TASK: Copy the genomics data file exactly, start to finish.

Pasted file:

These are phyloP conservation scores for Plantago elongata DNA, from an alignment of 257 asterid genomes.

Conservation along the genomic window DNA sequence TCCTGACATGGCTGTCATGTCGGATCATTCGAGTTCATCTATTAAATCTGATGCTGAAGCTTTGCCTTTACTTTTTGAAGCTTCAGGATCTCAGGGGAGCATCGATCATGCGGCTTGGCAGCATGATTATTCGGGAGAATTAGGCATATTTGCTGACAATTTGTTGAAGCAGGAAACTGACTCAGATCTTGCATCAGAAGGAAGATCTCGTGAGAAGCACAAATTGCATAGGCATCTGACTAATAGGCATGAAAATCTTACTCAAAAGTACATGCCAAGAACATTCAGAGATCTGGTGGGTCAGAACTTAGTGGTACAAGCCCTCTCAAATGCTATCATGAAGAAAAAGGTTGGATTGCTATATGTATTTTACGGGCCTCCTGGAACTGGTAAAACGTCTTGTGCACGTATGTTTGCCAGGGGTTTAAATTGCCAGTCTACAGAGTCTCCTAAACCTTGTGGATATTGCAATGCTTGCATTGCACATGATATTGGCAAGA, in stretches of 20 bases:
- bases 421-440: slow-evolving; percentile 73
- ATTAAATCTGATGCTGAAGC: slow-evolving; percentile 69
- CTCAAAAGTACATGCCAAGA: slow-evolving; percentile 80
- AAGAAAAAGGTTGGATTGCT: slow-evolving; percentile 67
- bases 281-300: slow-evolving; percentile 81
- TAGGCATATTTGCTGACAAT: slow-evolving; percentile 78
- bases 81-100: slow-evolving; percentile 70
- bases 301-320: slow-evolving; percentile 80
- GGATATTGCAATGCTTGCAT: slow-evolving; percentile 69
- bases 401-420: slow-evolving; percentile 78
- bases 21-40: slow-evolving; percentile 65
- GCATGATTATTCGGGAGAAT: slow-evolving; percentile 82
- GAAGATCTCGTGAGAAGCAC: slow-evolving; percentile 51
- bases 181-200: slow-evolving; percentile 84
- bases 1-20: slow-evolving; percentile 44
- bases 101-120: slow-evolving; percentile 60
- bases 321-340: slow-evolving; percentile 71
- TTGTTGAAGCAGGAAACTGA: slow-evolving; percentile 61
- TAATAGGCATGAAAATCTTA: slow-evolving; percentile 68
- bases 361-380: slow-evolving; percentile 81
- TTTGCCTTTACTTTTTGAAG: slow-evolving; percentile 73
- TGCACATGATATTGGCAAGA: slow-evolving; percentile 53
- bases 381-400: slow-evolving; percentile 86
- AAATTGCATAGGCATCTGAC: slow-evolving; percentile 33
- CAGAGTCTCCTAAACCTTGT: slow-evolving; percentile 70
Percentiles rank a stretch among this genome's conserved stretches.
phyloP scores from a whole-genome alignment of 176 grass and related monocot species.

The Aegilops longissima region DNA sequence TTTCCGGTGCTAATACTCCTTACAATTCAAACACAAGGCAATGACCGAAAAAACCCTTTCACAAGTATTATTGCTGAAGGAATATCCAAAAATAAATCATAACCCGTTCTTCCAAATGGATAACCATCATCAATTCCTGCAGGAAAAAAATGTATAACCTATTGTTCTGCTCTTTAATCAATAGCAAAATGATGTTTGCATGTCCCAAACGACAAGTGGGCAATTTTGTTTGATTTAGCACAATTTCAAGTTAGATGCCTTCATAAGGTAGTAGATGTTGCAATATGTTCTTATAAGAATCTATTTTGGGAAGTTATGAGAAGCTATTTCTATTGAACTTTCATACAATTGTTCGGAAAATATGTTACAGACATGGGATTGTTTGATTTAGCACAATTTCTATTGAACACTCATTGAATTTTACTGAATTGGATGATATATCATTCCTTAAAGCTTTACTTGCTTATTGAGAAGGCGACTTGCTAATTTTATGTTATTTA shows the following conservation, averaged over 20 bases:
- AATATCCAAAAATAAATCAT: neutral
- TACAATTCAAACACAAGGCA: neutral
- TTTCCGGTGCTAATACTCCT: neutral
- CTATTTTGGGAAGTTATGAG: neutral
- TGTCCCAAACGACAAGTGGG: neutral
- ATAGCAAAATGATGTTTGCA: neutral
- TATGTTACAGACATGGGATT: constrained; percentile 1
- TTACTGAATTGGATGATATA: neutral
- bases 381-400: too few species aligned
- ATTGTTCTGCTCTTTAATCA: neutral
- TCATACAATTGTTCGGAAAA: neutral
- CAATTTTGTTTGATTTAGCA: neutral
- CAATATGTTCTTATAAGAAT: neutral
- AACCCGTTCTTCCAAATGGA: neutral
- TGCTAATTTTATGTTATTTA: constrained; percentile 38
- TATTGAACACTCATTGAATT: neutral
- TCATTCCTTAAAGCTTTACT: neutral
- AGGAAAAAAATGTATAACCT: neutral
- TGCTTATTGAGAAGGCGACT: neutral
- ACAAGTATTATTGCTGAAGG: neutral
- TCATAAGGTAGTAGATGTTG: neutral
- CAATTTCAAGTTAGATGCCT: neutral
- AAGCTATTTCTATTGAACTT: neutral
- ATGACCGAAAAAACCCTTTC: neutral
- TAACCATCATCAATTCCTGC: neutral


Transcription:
These are phyloP conservation scores for Plantago elongata DNA, from an alignment of 257 asterid genomes.

Conservation along the genomic window DNA sequence TCCTGACATGGCTGTCATGTCGGATCATTCGAGTTCATCTATTAAATCTGATGCTGAAGCTTTGCCTTTACTTTTTGAAGCTTCAGGATCTCAGGGGAGCATCGATCATGCGGCTTGGCAGCATGATTATTCGGGAGAATTAGGCATATTTGCTGACAATTTGTTGAAGCAGGAAACTGACTCAGATCTTGCATCAGAAGGAAGATCTCGTGAGAAGCACAAATTGCATAGGCATCTGACTAATAGGCATGAAAATCTTACTCAAAAGTACATGCCAAGAACATTCAGAGATCTGGTGGGTCAGAACTTAGTGGTACAAGCCCTCTCAAATGCTATCATGAAGAAAAAGGTTGGATTGCTATATGTATTTTACGGGCCTCCTGGAACTGGTAAAACGTCTTGTGCACGTATGTTTGCCAGGGGTTTAAATTGCCAGTCTACAGAGTCTCCTAAACCTTGTGGATATTGCAATGCTTGCATTGCACATGATATTGGCAAGA, in stretches of 20 bases:
- bases 421-440: slow-evolving; percentile 73
- ATTAAATCTGATGCTGAAGC: slow-evolving; percentile 69
- CTCAAAAGTACATGCCAAGA: slow-evolving; percentile 80
- AAGAAAAAGGTTGGATTGCT: slow-evolving; percentile 67
- bases 281-300: slow-evolving; percentile 81
- TAGGCATATTTGCTGACAAT: slow-evolving; percentile 78
- bases 81-100: slow-evolving; percentile 70
- bases 301-320: slow-evolving; percentile 80
- GGATATTGCAATGCTTGCAT: slow-evolving; percentile 69
- bases 401-420: slow-evolving; percentile 78
- bases 21-40: slow-evolving; percentile 65
- GCATGATTATTCGGGAGAAT: slow-evolving; percentile 82
- GAAGATCTCGTGAGAAGCAC: slow-evolving; percentile 51
- bases 181-200: slow-evolving; percentile 84
- bases 1-20: slow-evolving; percentile 44
- bases 101-120: slow-evolving; percentile 60
- bases 321-340: slow-evolving; percentile 71
- TTGTTGAAGCAGGAAACTGA: slow-evolving; percentile 61
- TAATAGGCATGAAAATCTTA: slow-evolving; percentile 68
- bases 361-380: slow-evolving; percentile 81
- TTTGCCTTTACTTTTTGAAG: slow-evolving; percentile 73
- TGCACATGATATTGGCAAGA: slow-evolving; percentile 53
- bases 381-400: slow-evolving; percentile 86
- AAATTGCATAGGCATCTGAC: slow-evolving; percentile 33
- CAGAGTCTCCTAAACCTTGT: slow-evolving; percentile 70
Percentiles rank a stretch among this genome's conserved stretches.
phyloP scores from a whole-genome alignment of 176 grass and related monocot species.

The Aegilops longissima region DNA sequence TTTCCGGTGCTAATACTCCTTACAATTCAAACACAAGGCAATGACCGAAAAAACCCTTTCACAAGTATTATTGCTGAAGGAATATCCAAAAATAAATCATAACCCGTTCTTCCAAATGGATAACCATCATCAATTCCTGCAGGAAAAAAATGTATAACCTATTGTTCTGCTCTTTAATCAATAGCAAAATGATGTTTGCATGTCCCAAACGACAAGTGGGCAATTTTGTTTGATTTAGCACAATTTCAAGTTAGATGCCTTCATAAGGTAGTAGATGTTGCAATATGTTCTTATAAGAATCTATTTTGGGAAGTTATGAGAAGCTATTTCTATTGAACTTTCATACAATTGTTCGGAAAATATGTTACAGACATGGGATTGTTTGATTTAGCACAATTTCTATTGAACACTCATTGAATTTTACTGAATTGGATGATATATCATTCCTTAAAGCTTTACTTGCTTATTGAGAAGGCGACTTGCTAATTTTATGTTATTTA shows the following conservation, averaged over 20 bases:
- AATATCCAAAAATAAATCAT: neutral
- TACAATTCAAACACAAGGCA: neutral
- TTTCCGGTGCTAATACTCCT: neutral
- CTATTTTGGGAAGTTATGAG: neutral
- TGTCCCAAACGACAAGTGGG: neutral
- ATAGCAAAATGATGTTTGCA: neutral
- TATGTTACAGACATGGGATT: constrained; percentile 1
- TTACTGAATTGGATGATATA: neutral
- bases 381-400: too few species aligned
- ATTGTTCTGCTCTTTAATCA: neutral
- TCATACAATTGTTCGGAAAA: neutral
- CAATTTTGTTTGATTTAGCA: neutral
- CAATATGTTCTTATAAGAAT: neutral
- AACCCGTTCTTCCAAATGGA: neutral
- TGCTAATTTTATGTTATTTA: constrained; percentile 38
- TATTGAACACTCATTGAATT: neutral
- TCATTCCTTAAAGCTTTACT: neutral
- AGGAAAAAAATGTATAACCT: neutral
- TGCTTATTGAGAAGGCGACT: neutral
- ACAAGTATTATTGCTGAAGG: neutral
- TCATAAGGTAGTAGATGTTG: neutral
- CAATTTCAAGTTAGATGCCT: neutral
- AAGCTATTTCTATTGAACTT: neutral
- ATGACCGAAAAAACCCTTTC: neutral
- TAACCATCATCAATTCCTGC: neutral